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Re: Rotor Egg Drop B

Postby ckssv07 » April 30th, 2013, 9:55 am

It was in a giant stairway, and they said it was 48 feet.

sr243
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Re: Rotor Egg Drop B

Postby sr243 » April 30th, 2013, 10:12 am

Hmm, not sure then. 6s does seem pretty fast when you can get 4s in 5m. It should be like 12s. Did your device spin and descend the same throughout the entire run? Did it hit anything on the way down or land before hitting the floor? Otherwise I do not think that is accurate time for 15m. If you have the time, do a graph of the times from 2m to 6m (height on x axis, time on y axis). You can put the data in excel and calculate a line or curve of best fit which gives you insight into an approximate 15m time. It would also be nice to see if the graph is linear or logistic. If it is almost linear, then it is already descending at its maximum velocity which is predicts 12s for 15m. If it is logistic (or like a square root graph), then it would get less than 12s for 15m.

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Re: Rotor Egg Drop B

Postby ckssv07 » April 30th, 2013, 10:50 am

I am not sure if anything happened, i will ask the people who dropped it for me.

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Re: Rotor Egg Drop B

Postby sofan » April 30th, 2013, 5:10 pm

I am not sure if anything happened, i will ask the people who dropped it for me.
I have thought of three possibilities.
One: the location had the A/C on and the vents were on the ceiling. It could push is down a whole lot faster.
Two: I see that you did 100 trials. Rotors dont really lat that long. I usually do 10 and then i dont touch it until the competition. Could have something broken.
Three: The proctors dont know how to measure.
New school year! New scioly season! Another year to do something great!

2013 galveston regionals:
rotor: 3rd
pic: 2nd(Texas event)
overall:3rd
2013 state:
rotor:4th
overall: 12th :I

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Re: Rotor Egg Drop B

Postby MagicalMurder » April 30th, 2013, 5:43 pm

I do believe that air vents would have contributed towards that or.... 100 trials? I usually do like 3-5 then have a brand new one for the competition... For example, we had a good design, and we did 5 tests, then build a brand spanking new one to use for our states...
The only events I'm not on... are the events that i comment on. :3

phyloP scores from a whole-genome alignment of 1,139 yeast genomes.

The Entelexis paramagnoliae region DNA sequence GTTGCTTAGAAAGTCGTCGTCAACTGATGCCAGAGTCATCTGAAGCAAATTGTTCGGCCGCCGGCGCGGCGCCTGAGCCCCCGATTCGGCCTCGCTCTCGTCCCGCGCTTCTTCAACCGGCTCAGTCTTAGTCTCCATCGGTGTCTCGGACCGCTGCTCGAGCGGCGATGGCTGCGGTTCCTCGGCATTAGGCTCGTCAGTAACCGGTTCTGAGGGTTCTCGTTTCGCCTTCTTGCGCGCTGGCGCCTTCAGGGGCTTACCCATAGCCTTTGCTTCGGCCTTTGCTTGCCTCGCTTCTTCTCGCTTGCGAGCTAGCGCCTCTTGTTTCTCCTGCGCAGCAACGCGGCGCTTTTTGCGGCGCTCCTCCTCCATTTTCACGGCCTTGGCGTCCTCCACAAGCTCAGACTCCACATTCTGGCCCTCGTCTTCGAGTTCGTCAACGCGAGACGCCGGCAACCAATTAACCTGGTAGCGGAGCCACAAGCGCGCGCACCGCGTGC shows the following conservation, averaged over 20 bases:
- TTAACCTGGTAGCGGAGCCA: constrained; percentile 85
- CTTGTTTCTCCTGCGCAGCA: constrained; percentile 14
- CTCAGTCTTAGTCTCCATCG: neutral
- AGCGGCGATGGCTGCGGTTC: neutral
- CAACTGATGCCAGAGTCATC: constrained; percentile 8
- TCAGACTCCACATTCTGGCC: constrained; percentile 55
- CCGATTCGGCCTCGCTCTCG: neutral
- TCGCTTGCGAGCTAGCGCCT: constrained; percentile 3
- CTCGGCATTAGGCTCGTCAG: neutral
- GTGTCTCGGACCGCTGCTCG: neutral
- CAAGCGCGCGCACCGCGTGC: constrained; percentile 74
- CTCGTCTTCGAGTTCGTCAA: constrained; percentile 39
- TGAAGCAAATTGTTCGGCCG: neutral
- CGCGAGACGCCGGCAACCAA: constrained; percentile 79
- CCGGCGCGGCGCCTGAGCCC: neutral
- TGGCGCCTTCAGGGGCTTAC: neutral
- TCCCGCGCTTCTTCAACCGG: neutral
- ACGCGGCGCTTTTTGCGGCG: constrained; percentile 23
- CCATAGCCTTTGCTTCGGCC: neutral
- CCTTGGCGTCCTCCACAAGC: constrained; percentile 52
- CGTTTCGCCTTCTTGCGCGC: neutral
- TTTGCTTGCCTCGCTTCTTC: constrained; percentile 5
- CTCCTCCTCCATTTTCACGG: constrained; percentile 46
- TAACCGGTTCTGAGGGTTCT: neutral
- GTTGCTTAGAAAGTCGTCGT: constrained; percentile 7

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sofan
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Re: Rotor Egg Drop B

Postby sofan » April 30th, 2013, 6:25 pm

I do believe that air vents would have contributed towards that or.... 100 trials? I usually do like 3-5 then have a brand new one for the competition... For example, we had a good design, and we did 5 tests, then build a brand spanking new one to use for our states...
I do around 10 because there is always a error in timing due to the imperfection of humans.
New school year! New scioly season! Another year to do something great!

2013 galveston regionals:
rotor: 3rd
pic: 2nd(Texas event)
overall:3rd
2013 state:
rotor:4th
overall: 12th :I

sr243
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Re: Rotor Egg Drop B

Postby sr243 » April 30th, 2013, 6:33 pm

I do believe that air vents would have contributed towards that or.... 100 trials? I usually do like 3-5 then have a brand new one for the competition... For example, we had a good design, and we did 5 tests, then build a brand spanking new one to use for our states...
I do around 10 because there is always a error in timing due to the imperfection of humans.
I don't think 100 trials is the problem as long as the 100th is very close to the time of first 10 trials (which it may not have been). There is just no point to doing so many trials. Honestly the difference in accuracy between the average of 5 or 10 is very small (less than .1s) as long as they are valid trials. However, vents could be a big deal especially if it messes up how it spins. That would also make sense because I doubt you can win PA states with 6s for 15m otherwise.